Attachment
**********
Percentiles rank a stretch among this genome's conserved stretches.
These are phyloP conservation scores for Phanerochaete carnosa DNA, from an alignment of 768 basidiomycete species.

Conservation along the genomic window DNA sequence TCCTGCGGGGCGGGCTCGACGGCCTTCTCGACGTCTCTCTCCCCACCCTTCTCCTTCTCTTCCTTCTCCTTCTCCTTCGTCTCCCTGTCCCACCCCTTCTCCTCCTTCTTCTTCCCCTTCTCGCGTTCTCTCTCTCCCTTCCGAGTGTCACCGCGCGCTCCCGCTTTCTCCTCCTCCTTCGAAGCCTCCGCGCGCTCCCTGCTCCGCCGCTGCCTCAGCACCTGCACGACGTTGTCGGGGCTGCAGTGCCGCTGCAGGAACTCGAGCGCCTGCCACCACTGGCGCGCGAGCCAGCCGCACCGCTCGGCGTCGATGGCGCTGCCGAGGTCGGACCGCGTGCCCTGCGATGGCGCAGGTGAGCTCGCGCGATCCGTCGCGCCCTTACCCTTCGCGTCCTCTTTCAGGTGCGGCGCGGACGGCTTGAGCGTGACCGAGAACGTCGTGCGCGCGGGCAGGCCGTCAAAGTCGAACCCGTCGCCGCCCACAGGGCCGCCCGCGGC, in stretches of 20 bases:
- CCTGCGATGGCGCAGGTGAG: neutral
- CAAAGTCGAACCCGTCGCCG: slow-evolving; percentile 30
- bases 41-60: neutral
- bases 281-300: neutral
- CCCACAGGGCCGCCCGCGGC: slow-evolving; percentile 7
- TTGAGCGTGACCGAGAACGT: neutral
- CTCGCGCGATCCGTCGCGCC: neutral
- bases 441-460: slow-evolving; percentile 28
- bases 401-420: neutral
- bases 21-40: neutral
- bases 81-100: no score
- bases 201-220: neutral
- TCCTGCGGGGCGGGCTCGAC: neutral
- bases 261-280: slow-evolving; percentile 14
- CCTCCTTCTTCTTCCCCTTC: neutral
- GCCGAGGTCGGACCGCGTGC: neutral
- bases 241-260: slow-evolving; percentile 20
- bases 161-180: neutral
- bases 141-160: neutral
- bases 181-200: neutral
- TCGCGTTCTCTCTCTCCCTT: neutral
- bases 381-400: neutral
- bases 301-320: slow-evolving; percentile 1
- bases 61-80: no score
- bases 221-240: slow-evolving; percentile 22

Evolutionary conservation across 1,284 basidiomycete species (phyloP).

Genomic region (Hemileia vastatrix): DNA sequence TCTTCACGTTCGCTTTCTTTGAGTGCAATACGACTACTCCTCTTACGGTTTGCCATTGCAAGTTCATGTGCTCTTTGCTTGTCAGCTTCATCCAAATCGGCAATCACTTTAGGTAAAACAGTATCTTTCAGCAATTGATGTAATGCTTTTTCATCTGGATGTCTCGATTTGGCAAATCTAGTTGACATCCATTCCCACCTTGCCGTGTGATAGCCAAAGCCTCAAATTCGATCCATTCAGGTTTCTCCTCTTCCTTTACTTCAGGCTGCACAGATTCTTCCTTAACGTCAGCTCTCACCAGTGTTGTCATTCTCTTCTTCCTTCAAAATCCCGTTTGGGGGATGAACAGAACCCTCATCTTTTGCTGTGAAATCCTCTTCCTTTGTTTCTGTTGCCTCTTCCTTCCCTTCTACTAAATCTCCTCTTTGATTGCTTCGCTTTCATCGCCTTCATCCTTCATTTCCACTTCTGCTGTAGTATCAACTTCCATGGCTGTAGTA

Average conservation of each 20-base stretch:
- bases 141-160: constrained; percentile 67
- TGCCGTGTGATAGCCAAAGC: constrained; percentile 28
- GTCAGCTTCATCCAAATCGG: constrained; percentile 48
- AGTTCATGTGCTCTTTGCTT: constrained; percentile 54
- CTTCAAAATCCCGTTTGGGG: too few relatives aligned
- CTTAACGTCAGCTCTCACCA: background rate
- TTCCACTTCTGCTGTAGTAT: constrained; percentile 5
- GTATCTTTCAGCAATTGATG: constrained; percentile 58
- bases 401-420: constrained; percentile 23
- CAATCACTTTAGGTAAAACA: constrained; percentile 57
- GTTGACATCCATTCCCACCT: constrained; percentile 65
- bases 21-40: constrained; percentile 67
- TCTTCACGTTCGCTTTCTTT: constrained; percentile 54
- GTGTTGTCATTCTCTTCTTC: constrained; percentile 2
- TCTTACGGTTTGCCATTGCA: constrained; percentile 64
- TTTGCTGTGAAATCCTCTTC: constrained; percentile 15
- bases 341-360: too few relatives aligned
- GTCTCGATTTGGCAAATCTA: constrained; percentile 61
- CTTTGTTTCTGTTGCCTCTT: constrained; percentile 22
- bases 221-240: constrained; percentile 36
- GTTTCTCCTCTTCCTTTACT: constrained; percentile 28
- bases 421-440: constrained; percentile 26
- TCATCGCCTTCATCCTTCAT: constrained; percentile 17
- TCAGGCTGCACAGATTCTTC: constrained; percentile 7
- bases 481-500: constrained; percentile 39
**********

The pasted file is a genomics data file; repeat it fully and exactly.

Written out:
Percentiles rank a stretch among this genome's conserved stretches.
These are phyloP conservation scores for Phanerochaete carnosa DNA, from an alignment of 768 basidiomycete species.

Conservation along the genomic window DNA sequence TCCTGCGGGGCGGGCTCGACGGCCTTCTCGACGTCTCTCTCCCCACCCTTCTCCTTCTCTTCCTTCTCCTTCTCCTTCGTCTCCCTGTCCCACCCCTTCTCCTCCTTCTTCTTCCCCTTCTCGCGTTCTCTCTCTCCCTTCCGAGTGTCACCGCGCGCTCCCGCTTTCTCCTCCTCCTTCGAAGCCTCCGCGCGCTCCCTGCTCCGCCGCTGCCTCAGCACCTGCACGACGTTGTCGGGGCTGCAGTGCCGCTGCAGGAACTCGAGCGCCTGCCACCACTGGCGCGCGAGCCAGCCGCACCGCTCGGCGTCGATGGCGCTGCCGAGGTCGGACCGCGTGCCCTGCGATGGCGCAGGTGAGCTCGCGCGATCCGTCGCGCCCTTACCCTTCGCGTCCTCTTTCAGGTGCGGCGCGGACGGCTTGAGCGTGACCGAGAACGTCGTGCGCGCGGGCAGGCCGTCAAAGTCGAACCCGTCGCCGCCCACAGGGCCGCCCGCGGC, in stretches of 20 bases:
- CCTGCGATGGCGCAGGTGAG: neutral
- CAAAGTCGAACCCGTCGCCG: slow-evolving; percentile 30
- bases 41-60: neutral
- bases 281-300: neutral
- CCCACAGGGCCGCCCGCGGC: slow-evolving; percentile 7
- TTGAGCGTGACCGAGAACGT: neutral
- CTCGCGCGATCCGTCGCGCC: neutral
- bases 441-460: slow-evolving; percentile 28
- bases 401-420: neutral
- bases 21-40: neutral
- bases 81-100: no score
- bases 201-220: neutral
- TCCTGCGGGGCGGGCTCGAC: neutral
- bases 261-280: slow-evolving; percentile 14
- CCTCCTTCTTCTTCCCCTTC: neutral
- GCCGAGGTCGGACCGCGTGC: neutral
- bases 241-260: slow-evolving; percentile 20
- bases 161-180: neutral
- bases 141-160: neutral
- bases 181-200: neutral
- TCGCGTTCTCTCTCTCCCTT: neutral
- bases 381-400: neutral
- bases 301-320: slow-evolving; percentile 1
- bases 61-80: no score
- bases 221-240: slow-evolving; percentile 22

Evolutionary conservation across 1,284 basidiomycete species (phyloP).

Genomic region (Hemileia vastatrix): DNA sequence TCTTCACGTTCGCTTTCTTTGAGTGCAATACGACTACTCCTCTTACGGTTTGCCATTGCAAGTTCATGTGCTCTTTGCTTGTCAGCTTCATCCAAATCGGCAATCACTTTAGGTAAAACAGTATCTTTCAGCAATTGATGTAATGCTTTTTCATCTGGATGTCTCGATTTGGCAAATCTAGTTGACATCCATTCCCACCTTGCCGTGTGATAGCCAAAGCCTCAAATTCGATCCATTCAGGTTTCTCCTCTTCCTTTACTTCAGGCTGCACAGATTCTTCCTTAACGTCAGCTCTCACCAGTGTTGTCATTCTCTTCTTCCTTCAAAATCCCGTTTGGGGGATGAACAGAACCCTCATCTTTTGCTGTGAAATCCTCTTCCTTTGTTTCTGTTGCCTCTTCCTTCCCTTCTACTAAATCTCCTCTTTGATTGCTTCGCTTTCATCGCCTTCATCCTTCATTTCCACTTCTGCTGTAGTATCAACTTCCATGGCTGTAGTA

Average conservation of each 20-base stretch:
- bases 141-160: constrained; percentile 67
- TGCCGTGTGATAGCCAAAGC: constrained; percentile 28
- GTCAGCTTCATCCAAATCGG: constrained; percentile 48
- AGTTCATGTGCTCTTTGCTT: constrained; percentile 54
- CTTCAAAATCCCGTTTGGGG: too few relatives aligned
- CTTAACGTCAGCTCTCACCA: background rate
- TTCCACTTCTGCTGTAGTAT: constrained; percentile 5
- GTATCTTTCAGCAATTGATG: constrained; percentile 58
- bases 401-420: constrained; percentile 23
- CAATCACTTTAGGTAAAACA: constrained; percentile 57
- GTTGACATCCATTCCCACCT: constrained; percentile 65
- bases 21-40: constrained; percentile 67
- TCTTCACGTTCGCTTTCTTT: constrained; percentile 54
- GTGTTGTCATTCTCTTCTTC: constrained; percentile 2
- TCTTACGGTTTGCCATTGCA: constrained; percentile 64
- TTTGCTGTGAAATCCTCTTC: constrained; percentile 15
- bases 341-360: too few relatives aligned
- GTCTCGATTTGGCAAATCTA: constrained; percentile 61
- CTTTGTTTCTGTTGCCTCTT: constrained; percentile 22
- bases 221-240: constrained; percentile 36
- GTTTCTCCTCTTCCTTTACT: constrained; percentile 28
- bases 421-440: constrained; percentile 26
- TCATCGCCTTCATCCTTCAT: constrained; percentile 17
- TCAGGCTGCACAGATTCTTC: constrained; percentile 7
- bases 481-500: constrained; percentile 39